A Cheektowaga town prosecutor who characterized Erie County District Attorney Frank A. Sedita III as “overzealous” in his prosecution of a former councilman has been stripped of her authority.
Sedita revoked the authority of Kathleen M. McDonald to serve as a public prosecutor, effective immediately.
“I generally supported Frank Sedita in most of his endeavors. I disagree with him one time ...” Kathleen M. McDonald said Tuesday. “I did not expect it, to be quite honest.”
In a letter to the editor published in Monday’s Buffalo News, McDonald wrote of her support for former Cheektowaga Council Member Charles Markel, who lost his seat on the Town Board when he pleaded guilty to a misdemeanor charge related to unemployment insurance fraud.
She wrote, in part: “District Attorney Frank Sedita was overzealous in pursuing this essentially civil matter.”
Sedita said that what McDonald wrote put her at odds with her role as a prosecutor.
“In order to be a prosecutor, one must base their decisions and their judgments on the law and on the facts,” Sedita said. “Ms. McDonald’s letter to the editor made it ... clear to me that she does not know the law or the facts.”
“You can’t have one standard for your friends or your colleagues ... and one standard for everybody else. You can’t do that as a prosecutor,” Sedita said.
McDonald acknowledged that shekknows Markel and his family through mutual acquaintances. “Charles has been somebody that I know – not only through the Town Board,” she said.
She was unhappy with how Markel was treated. “I just thought it was very harsh,” McDonald said.
In writing the letter, McDonald said, she didn’t identify herself as a town prosecutor or an attorney.
“I wrote it as a voter and a citizen of the Town of Cheektowaga,” she said.
“She’s absolutely entitled to her opinion,” Sedita said. “In my opinion, you have to make your judgments as a prosecutor on the law and the facts.”
Appointed by the Town Board in 2007, McDonald said she no longer can perform her job without the designation from the District Attorney’s Office. She has been working primarily with Town Justice Paul S. Piotrowski.
“It’s only a matter of time until the town lets me go,” McDonald said.
The Town Board did not take any action regarding McDonald during a work session Tuesday evening. Supervisor Mary F. Holtz said a letter of resignation is anticipated, but it hasn’t been submitted.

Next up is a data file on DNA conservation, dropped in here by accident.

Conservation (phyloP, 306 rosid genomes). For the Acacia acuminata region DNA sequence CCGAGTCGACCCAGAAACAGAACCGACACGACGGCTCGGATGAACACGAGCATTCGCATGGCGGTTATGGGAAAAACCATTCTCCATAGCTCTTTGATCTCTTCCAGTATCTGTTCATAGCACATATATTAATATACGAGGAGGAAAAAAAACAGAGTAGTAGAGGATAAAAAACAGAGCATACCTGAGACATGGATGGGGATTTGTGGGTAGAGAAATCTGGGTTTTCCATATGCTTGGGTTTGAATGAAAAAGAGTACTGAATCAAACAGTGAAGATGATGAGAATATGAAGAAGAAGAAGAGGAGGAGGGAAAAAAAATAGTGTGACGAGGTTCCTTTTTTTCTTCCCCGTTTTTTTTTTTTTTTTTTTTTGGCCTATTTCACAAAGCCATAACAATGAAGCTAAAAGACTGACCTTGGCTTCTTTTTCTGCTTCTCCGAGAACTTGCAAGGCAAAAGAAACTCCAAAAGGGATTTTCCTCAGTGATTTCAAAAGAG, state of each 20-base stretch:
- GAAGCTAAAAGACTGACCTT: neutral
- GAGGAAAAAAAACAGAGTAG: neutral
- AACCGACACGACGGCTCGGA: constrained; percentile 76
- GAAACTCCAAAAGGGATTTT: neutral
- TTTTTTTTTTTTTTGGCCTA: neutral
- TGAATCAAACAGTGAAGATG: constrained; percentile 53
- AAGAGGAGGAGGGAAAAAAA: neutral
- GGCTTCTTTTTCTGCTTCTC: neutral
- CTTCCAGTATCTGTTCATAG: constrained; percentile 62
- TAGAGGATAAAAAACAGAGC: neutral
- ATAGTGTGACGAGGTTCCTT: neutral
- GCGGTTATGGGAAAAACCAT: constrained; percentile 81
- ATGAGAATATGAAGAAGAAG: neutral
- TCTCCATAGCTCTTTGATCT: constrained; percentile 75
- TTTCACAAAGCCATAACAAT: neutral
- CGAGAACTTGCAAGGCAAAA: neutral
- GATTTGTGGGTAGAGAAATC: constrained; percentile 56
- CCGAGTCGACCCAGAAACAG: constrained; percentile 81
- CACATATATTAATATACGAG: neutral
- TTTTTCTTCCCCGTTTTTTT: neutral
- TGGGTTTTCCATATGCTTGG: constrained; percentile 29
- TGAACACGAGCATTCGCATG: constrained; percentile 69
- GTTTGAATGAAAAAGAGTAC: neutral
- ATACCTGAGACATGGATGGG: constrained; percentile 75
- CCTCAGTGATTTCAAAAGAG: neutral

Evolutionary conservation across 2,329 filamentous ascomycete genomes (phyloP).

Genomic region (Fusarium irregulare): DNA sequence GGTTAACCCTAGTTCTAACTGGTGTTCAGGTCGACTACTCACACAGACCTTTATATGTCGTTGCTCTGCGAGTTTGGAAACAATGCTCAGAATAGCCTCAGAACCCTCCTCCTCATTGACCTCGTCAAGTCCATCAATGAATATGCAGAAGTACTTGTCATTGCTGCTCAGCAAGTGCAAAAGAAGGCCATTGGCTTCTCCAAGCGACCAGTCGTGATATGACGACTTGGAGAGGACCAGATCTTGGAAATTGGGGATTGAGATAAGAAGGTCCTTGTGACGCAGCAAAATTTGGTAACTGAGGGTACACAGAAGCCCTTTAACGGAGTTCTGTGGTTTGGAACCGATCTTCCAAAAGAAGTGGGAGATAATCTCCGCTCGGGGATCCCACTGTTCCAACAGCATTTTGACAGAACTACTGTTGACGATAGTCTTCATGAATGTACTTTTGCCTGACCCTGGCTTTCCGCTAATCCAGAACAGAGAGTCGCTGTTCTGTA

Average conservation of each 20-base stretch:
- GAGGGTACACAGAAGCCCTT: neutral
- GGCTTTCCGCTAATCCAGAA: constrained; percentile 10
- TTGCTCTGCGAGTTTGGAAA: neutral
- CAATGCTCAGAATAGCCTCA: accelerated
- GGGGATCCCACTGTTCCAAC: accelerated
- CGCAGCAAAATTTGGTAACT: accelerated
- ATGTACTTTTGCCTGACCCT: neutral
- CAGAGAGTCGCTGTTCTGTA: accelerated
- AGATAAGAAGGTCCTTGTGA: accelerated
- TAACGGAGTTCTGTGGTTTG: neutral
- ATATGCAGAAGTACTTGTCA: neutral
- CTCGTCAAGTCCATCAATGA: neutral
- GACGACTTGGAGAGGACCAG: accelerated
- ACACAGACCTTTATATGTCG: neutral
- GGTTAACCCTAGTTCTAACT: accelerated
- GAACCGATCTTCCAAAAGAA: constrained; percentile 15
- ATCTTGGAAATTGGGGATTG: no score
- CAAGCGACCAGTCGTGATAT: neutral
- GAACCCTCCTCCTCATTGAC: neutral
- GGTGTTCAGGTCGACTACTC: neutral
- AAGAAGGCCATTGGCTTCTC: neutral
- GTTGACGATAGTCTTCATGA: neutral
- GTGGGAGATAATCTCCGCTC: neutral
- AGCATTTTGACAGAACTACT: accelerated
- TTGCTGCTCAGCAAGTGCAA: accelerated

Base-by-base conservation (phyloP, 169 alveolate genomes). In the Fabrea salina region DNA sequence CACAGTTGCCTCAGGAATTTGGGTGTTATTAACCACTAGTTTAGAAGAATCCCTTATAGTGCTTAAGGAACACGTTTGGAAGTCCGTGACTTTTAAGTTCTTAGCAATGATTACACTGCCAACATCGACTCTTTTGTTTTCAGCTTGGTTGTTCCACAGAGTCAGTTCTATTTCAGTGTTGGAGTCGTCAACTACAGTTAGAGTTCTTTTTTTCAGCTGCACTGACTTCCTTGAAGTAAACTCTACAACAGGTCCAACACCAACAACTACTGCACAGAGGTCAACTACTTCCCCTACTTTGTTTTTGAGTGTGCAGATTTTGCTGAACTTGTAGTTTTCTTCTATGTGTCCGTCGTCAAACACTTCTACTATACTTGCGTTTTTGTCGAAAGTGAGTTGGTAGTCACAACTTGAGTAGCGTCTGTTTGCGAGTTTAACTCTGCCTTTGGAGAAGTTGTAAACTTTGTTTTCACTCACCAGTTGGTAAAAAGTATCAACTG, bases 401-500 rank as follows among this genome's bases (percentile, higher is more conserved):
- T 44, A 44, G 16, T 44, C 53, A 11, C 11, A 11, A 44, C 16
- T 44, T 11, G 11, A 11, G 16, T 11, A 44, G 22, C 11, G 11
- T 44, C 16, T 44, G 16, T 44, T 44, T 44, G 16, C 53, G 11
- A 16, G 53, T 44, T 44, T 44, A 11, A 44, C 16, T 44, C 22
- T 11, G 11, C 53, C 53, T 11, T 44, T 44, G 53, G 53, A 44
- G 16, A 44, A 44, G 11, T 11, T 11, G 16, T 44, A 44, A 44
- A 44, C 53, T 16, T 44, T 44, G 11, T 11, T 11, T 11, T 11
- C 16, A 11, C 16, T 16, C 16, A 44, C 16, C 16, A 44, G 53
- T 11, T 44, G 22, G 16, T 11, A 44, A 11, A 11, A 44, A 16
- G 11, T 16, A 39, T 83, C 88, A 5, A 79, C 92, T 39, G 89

“She can’t do her job anymore,” Holtz said, referring to the revocation of McDonald’ s authority.
City and town attorneys routinely appear in municipal courts on behalf of the district attorney, handling lower-level offenses – mostly vehicle and traffic offenses.
After a municipal government names someone to become a prosecutor, the district attorney must give approval before the appointee gains prosecutorial authority. The designation is renewed annually.
Revocation of McDonald’s authority was communicated by Sedita to McDonald’s boss, Cheektowaga Town Attorney Kevin G. Schenk. It happened Monday, McDonald said, when she was busy in Town Court. Schenk told her of Sedita’s intentions to revoke her prosecutorial authority.
“I thought it would have been a nice gesture for him to call me and talk to me. I’m sorry that it disturbed him so greatly,” McDonald said.
The last time Sedita took that action was in January 2013, when he revoked the authority of Norman A. LeBlanc Jr., who had been serving as a prosecutor in Lackawanna City Court.
LeBlanc was found guilty of professional misconduct in 1998 by the Appellate Division of State Supreme Court. He admitted giving a fictitious court order to two clients and improperly altering a date on a notarized summons with signatures from the clients.
He did not face a criminal charge but was suspended from practicing law for six months.
His license was reinstated, and LeBlanc was considered a lawyer in good standing when Lackawanna’s mayor appointed him an associate judge in March 2013.
Before LeBlanc, Sedita only twice before had prevented a town or city attorney from handling cases for his office in local courts.
It the previous cases, Sedita said, he did so because the two held full-time jobs as public defenders – not because of any ethical concerns.